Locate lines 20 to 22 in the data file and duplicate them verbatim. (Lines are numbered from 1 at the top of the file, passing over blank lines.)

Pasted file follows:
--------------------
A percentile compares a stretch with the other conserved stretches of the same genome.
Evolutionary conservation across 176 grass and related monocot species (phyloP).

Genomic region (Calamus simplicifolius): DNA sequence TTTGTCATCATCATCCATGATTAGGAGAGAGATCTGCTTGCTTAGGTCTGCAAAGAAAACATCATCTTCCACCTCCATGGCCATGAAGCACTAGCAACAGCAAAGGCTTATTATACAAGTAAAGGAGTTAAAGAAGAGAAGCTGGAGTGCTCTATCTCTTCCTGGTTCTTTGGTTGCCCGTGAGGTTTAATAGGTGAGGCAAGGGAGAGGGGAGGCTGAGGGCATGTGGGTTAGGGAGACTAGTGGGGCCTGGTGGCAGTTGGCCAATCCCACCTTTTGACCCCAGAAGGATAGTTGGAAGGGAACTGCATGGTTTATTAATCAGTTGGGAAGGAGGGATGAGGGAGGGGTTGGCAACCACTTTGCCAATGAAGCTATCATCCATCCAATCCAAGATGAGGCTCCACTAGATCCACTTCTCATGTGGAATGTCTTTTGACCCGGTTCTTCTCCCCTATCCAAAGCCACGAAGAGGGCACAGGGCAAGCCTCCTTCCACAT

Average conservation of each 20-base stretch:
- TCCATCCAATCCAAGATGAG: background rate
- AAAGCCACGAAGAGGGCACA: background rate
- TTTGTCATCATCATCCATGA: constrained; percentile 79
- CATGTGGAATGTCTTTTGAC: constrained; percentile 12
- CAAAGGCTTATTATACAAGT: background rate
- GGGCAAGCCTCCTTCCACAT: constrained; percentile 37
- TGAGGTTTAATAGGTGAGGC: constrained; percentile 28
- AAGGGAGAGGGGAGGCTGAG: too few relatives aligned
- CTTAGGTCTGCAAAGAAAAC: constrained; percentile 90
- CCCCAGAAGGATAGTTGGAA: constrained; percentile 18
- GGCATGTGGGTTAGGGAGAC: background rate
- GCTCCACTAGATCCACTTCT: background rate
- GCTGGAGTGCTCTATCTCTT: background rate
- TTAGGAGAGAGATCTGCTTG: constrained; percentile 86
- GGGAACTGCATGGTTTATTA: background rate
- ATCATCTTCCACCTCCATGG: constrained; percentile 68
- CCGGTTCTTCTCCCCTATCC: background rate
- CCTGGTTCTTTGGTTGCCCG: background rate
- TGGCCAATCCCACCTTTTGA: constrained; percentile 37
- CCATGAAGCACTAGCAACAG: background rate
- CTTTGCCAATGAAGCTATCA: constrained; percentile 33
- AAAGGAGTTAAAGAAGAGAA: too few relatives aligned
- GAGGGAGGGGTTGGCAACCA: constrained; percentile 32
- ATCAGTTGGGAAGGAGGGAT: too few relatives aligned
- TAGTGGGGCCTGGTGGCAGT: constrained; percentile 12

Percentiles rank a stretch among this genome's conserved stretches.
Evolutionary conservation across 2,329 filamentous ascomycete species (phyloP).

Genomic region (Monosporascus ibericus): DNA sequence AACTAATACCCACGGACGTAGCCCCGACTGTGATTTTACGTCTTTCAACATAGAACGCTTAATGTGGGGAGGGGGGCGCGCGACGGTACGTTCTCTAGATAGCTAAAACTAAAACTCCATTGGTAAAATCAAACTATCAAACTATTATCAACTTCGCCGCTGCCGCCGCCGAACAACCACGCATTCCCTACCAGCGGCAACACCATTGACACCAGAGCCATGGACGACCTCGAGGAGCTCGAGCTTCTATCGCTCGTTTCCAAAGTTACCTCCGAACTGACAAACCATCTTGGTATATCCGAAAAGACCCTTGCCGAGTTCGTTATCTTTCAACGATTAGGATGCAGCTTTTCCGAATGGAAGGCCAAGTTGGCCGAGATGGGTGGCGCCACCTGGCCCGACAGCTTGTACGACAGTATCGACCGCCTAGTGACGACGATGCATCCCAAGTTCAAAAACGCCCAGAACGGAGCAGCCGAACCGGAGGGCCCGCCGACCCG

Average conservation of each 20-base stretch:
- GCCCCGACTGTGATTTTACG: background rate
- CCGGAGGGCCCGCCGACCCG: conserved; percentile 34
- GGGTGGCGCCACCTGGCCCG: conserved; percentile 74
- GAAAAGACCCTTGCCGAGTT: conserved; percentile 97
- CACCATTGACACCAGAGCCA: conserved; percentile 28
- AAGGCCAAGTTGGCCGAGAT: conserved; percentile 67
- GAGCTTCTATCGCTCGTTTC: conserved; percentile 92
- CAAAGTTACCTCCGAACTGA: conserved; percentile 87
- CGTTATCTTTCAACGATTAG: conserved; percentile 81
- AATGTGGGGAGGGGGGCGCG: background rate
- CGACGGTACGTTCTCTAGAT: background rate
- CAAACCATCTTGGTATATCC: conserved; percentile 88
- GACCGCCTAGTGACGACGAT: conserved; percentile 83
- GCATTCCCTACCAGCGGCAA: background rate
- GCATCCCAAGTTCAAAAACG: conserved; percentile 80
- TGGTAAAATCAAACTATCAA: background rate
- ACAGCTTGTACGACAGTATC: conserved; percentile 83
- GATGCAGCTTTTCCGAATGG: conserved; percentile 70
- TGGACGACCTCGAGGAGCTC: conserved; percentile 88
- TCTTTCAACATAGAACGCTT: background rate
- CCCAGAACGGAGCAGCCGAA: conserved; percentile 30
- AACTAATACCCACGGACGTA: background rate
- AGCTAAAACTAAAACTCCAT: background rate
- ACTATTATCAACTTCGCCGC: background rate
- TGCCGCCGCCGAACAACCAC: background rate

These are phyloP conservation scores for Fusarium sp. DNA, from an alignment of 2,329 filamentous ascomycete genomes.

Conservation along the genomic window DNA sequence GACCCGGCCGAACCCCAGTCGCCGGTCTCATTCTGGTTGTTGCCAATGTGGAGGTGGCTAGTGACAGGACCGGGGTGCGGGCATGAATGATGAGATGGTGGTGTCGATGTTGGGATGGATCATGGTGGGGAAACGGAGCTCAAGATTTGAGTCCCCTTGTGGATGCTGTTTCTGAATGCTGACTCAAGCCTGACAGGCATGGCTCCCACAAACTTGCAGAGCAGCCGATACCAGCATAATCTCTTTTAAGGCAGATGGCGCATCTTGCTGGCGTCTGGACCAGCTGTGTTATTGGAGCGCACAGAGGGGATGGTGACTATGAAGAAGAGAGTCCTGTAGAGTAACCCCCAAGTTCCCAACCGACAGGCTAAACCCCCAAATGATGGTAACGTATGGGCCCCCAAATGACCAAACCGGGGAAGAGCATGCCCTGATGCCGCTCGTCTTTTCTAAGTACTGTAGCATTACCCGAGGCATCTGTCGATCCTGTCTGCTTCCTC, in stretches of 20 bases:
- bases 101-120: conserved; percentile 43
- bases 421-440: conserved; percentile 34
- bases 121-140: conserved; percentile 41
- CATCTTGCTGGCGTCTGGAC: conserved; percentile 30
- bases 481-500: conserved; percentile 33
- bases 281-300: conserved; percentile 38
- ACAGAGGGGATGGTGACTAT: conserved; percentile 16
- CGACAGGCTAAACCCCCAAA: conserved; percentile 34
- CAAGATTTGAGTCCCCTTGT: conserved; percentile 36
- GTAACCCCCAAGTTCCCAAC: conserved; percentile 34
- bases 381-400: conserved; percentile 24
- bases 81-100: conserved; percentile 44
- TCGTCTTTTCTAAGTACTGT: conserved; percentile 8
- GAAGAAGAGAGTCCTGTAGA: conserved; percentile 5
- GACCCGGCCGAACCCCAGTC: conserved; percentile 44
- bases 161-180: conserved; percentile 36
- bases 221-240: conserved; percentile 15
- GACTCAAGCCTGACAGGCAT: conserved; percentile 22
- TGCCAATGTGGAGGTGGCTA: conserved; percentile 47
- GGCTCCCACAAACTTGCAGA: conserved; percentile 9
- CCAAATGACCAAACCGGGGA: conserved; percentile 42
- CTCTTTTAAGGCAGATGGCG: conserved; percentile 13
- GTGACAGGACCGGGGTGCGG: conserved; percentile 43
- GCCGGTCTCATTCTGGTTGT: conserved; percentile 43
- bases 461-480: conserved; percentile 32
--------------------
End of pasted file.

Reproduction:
- ATCATCTTCCACCTCCATGG: constrained; percentile 68
- CCGGTTCTTCTCCCCTATCC: background rate
- CCTGGTTCTTTGGTTGCCCG: background rate